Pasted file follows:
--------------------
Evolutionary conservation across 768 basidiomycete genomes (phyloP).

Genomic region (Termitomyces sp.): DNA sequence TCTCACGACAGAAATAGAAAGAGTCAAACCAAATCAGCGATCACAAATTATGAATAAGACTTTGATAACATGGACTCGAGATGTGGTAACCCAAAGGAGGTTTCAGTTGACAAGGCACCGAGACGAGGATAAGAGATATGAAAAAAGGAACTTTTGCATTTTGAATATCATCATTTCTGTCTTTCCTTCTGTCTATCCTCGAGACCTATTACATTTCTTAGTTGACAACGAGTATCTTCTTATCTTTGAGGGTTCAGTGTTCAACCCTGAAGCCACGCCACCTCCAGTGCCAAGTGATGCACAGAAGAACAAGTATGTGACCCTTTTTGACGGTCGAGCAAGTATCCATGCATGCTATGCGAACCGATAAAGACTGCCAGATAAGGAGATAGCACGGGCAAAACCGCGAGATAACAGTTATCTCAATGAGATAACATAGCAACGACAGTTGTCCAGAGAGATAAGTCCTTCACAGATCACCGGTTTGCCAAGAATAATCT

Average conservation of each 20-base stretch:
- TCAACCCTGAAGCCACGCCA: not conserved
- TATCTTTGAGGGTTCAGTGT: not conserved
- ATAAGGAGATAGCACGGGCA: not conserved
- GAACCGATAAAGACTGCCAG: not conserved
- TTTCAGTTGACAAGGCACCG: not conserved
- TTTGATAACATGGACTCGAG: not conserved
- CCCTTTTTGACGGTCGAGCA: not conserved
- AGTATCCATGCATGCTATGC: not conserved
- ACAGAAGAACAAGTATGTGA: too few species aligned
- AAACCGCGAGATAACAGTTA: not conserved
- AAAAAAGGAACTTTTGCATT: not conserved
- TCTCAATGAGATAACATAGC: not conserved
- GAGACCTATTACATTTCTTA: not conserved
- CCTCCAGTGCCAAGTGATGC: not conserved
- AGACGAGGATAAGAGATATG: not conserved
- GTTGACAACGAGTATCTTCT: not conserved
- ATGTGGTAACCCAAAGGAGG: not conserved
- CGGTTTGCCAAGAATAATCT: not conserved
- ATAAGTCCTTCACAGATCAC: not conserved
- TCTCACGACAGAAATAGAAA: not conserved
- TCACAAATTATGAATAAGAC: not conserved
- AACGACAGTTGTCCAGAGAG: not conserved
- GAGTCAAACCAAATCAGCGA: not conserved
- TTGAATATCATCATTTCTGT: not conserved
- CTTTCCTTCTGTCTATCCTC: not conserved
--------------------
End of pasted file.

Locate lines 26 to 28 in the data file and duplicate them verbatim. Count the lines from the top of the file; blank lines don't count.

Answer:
- GAGTCAAACCAAATCAGCGA: not conserved
- TTGAATATCATCATTTCTGT: not conserved
- CTTTCCTTCTGTCTATCCTC: not conserved